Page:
25 Jan 2024

Renovating a Sustainable Holiday Home

Renovating a Sustainable Holiday Home

We've been following Big House on the Hill on Instagram for a while now, and share a love of all things sustainable, second hand and vintage. Along with their professional experience working in hotel interiors, husband and wife Emily and James, have renovated the 18th-century home into a stunning destination property, catering for holidays, special celebrations and get-togethers.

Below, Emily shares her experience of renovating Big House on the Hill and the many lessons learnt along the way.

Tell us about Big House on the Hill.

The Big House on the Hill was built in c1730. It's a loose translation of its Welsh name; 'Plas Uchaf' (literally meaning 'Upper Mansion'). The house stands in an elevated, unique position overlooking the Tanat Valley in Powys, Wales, surrounded by beautiful gardens and landscape.
The house - Big House on the Hill - Plas Uchaf
My husband James and I have lovingly and gently restored the house after we moved to the area from Hampshire. After over ten years in the interiors industry working for different hotel groups, we wanted to escape the rat race and create something more sustainable and in keeping with our own ethos.
Big House on the Hill is available to hire on an exclusive-use basis, either self-catered or with a private chef. Across three floors, the house comfortably sleeps 14 in seven individual bedrooms with seven bathrooms. The elegant spaces are full of period features alongside modern comforts, providing the perfect space for celebrations, reunions, holidays and family get-togethers.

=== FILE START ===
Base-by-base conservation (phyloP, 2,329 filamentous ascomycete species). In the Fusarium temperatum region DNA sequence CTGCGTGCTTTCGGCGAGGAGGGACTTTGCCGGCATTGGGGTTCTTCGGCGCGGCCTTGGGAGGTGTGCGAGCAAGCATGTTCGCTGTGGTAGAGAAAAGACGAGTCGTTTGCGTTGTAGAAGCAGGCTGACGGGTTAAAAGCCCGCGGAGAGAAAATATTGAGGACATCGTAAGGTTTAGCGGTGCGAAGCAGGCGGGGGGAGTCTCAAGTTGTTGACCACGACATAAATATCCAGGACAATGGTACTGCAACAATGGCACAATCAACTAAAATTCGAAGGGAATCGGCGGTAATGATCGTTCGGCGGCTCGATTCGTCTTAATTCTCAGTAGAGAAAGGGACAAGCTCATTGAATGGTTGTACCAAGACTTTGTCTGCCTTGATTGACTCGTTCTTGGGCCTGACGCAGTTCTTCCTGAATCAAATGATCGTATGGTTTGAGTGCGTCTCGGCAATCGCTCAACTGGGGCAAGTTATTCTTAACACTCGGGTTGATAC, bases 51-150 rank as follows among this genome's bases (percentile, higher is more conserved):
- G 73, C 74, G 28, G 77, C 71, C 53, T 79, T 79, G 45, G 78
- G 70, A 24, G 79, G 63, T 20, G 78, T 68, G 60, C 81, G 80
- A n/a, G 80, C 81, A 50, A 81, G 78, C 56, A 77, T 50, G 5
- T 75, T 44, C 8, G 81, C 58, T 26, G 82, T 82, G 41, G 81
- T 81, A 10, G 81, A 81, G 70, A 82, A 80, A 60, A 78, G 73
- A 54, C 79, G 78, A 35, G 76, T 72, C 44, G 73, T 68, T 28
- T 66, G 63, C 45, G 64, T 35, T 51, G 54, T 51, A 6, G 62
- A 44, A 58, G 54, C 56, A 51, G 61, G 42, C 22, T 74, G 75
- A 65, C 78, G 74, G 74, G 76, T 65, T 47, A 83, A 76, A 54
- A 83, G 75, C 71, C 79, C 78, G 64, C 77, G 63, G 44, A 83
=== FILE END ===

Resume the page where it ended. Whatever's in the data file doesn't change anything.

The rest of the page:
See booking info and more on Emily's website.
We know sustainability is important to you. What were the challenges (or surprises!) you encountered when curating a sustainably-minded destination home?
It was important from the beginning that we tried to do as much of the project keeping sustainability in mind, and I think the biggest surprise I had was just how much you can do. I thought we'd have to make so many more compromises either for budget or availability reasons but it wasn't the case.
I had no idea how many really amazing bathroom fittings were available second-hand. We sourced some brilliant shower valves and gold-plated taps for a fraction of the cost, and still cheaper than low-quality new ones. Our plumber was a bit bemused, but the extra cups of tea and biscuits we had to ply him with paid off, and even he now agrees that it was a good idea!
The bathroom - Second-hand bath fittings sourced by Emily .
Another surprise was just how much I love the paint we used - Edward Bulmer Natural Paints. I was slightly dubious, but now I'm a firm believer that wherever I can use plant-based paint, I will. The quality of light that reflects off the surface and the fact that the walls can breathe properly (we have lime plaster walls in much of the house) makes such a difference. I love the natural colours too, they seem to sit gently with the age of the house and all its original features.
How did you choose the style of the interiors?
I'd previously worked in commercial interiors for over ten years, so ironically, my biggest challenge was being my own client and setting my own brief! I'd just completed a year of 'buying nothing new' before we moved and found it surprisingly fun to tap into my love of sewing, craft and all things antiques and vintage.